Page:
July 7, 2018

Failure, Failing, Failed | Crisis Management

Failing happens to everyone, but for some reason, we only focus on the triumphs and achievements of others. It's as if it was so traumatic, that we never want to talk about it. Well, let's talk about processing those horrible moments that we all face.

JUST FEEL (0 - 24 HOURS)
So there you are, sitting in shock. It just happened and yeah it totally sucks. Now is the time when you shouldn't make any big decisions. Now is not the time to finalize ANYTHING. For god's sake, please, please don't start writing emails. I failed an exam once and immediately wrote my professor a 1500-word email about how the exams were unnecessary difficult and ridiculously vague. Oh, did I mention I called my professor's teaching style dull and simplistic? Yes, I was livid, and I SENT that email! There I was, fuming. I worked my ass off and studied for seven straight days. I did the assigned reading. I went to all the voluntary discussions and study groups. I did everything and for what? For a 72?! A 7-2?! Oh yes, your girl was livid. And my emotions poured into that email which obviously wasn't a smart move. There are many reasons why we don't pass an exam or course. Exams are moments in time, flashes of your education. Some days are better than others. Exams don't determine intelligence. Exams are milestones and set points. Don't give them too much power. So, you failed an exam or a class? It's now time to feel. Feel the grossness and the disgust of the moment. Roll around in it and sulk but do not act in this state, this isn't the time to be making decisions and letting people know how you feel. Embrace the lame. Take bath or shower and just let the sadness do what it does.

REFLECT & REVIEW (24 - 72 HOURS)
Alright, now that all your feelings are out there and they have been processed, it's now time to find out what the hell happened. Usually, I request an exam review or ask to speak to my professor about what happened. I do this AFTER 24 hours have passed, and my emotions aren't as raw. The goal is to find out what happened. You can't work on something or fix a weakness if you don't know what the problem is. I know, it's hard to realize you aren't perfect. We immediately get defensive, but you have to find out what you need to work on for this event to have value. If you ignore this step, it might repeat itself. For example, I failed the electrolytes exam during my ASN program. I was annoyed about my grade, so I passed on the exam review and just kept it moving. During my MSN program, I also did poorly on the electrolytes exam as well. Is it a coincidence? Oh no, the same problem repeated itself because it wasn't reviewed initially. This time though, I did my exam review (during my MSN program) and found the problem. Having an hour conversation with my professor opened my eyes to the areas I wasn't properly grasping. It's hard to seek assistance when you're pissed, but it has to be done. You must remain calm, now isn't the time for blame. It's time for learning. Learn from this event.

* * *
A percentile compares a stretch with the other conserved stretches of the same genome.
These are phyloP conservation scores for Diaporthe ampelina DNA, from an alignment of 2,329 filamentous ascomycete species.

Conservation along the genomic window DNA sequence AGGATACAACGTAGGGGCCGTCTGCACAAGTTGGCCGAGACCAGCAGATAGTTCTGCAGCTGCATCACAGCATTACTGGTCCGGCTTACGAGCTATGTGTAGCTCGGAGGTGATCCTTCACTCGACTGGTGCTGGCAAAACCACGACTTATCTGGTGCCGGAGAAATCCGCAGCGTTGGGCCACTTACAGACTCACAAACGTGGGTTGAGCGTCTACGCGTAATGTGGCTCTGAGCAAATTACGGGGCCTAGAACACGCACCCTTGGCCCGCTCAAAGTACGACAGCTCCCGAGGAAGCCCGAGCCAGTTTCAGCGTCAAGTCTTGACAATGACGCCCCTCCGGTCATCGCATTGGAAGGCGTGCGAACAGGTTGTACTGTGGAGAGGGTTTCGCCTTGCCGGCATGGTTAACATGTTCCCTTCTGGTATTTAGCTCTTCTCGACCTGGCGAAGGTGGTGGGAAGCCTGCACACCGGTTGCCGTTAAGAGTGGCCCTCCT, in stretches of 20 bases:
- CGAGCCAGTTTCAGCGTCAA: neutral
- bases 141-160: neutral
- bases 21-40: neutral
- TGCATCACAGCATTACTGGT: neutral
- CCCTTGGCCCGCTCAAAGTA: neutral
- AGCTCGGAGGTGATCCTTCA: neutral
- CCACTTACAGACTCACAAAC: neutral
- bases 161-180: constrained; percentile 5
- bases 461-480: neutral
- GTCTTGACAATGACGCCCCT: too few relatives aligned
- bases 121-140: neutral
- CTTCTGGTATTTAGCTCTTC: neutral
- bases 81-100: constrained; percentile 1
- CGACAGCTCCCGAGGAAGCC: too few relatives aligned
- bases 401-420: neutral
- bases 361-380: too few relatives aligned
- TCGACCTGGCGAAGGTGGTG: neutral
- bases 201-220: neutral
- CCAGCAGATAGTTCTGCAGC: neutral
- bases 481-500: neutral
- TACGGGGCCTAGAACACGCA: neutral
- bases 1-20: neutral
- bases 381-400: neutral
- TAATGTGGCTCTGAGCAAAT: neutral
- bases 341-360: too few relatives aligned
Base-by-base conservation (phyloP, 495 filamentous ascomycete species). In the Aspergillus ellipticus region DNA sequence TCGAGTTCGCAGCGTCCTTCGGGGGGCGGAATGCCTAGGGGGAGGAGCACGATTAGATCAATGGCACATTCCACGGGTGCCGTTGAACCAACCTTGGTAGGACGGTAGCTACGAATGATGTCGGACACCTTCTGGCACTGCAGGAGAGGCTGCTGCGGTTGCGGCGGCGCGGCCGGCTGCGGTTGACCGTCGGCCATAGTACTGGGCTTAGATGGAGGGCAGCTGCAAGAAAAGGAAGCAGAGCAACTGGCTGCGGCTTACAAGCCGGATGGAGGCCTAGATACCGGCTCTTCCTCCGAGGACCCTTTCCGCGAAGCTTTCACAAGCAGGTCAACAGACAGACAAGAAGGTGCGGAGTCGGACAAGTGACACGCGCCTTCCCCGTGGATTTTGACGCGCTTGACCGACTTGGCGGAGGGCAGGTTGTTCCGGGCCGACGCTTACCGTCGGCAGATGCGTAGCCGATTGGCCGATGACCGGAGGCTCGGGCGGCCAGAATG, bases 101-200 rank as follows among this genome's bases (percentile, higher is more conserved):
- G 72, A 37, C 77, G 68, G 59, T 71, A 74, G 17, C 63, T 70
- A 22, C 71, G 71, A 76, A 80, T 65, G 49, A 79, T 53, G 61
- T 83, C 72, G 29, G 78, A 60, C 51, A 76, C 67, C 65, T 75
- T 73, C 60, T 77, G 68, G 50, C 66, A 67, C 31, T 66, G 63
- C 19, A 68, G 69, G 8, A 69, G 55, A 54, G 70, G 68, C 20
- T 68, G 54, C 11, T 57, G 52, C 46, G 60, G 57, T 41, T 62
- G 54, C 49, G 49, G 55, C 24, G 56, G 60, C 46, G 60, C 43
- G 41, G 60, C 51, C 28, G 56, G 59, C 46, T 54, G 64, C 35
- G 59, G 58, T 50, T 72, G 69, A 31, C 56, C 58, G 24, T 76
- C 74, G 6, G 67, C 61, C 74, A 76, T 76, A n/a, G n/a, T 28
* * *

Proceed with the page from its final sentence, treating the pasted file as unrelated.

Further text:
MOVE ON (72 HOURS +)
Okay, you had a crisis, reviewed the event with the appropriate parties, and now it's time to move on. You can't allow yourself to dwell on it. If you failed an exam, there is probably another exam right around the corner. You must move on and start worrying about the next challenge. If you failed a course, its now time to see what options you have and what your next move needs to me. What's done is done, you can't change the event's outcome, but you can continue to reach your goals, and that means you need to keep looking forward and planning. That doesn't mean dismissing the entire encounter altogether. It merely means you need to move forward emotionally. This is the hardest part for me, as I dwell and fixate on what I could have done. Obviously, this isn't helpful or productive. You have to make yourself move on from this. This isn't the end, it's just a bump in the road.

We can't expect to be experts on something we are studying to become. There will be fails or near misses. I had many, and I'm still standing (for the most part). As I said before, an exam or event doesn't define who you hare and doesn't determine what you are capable of. It's your hard work and dedication that determines that.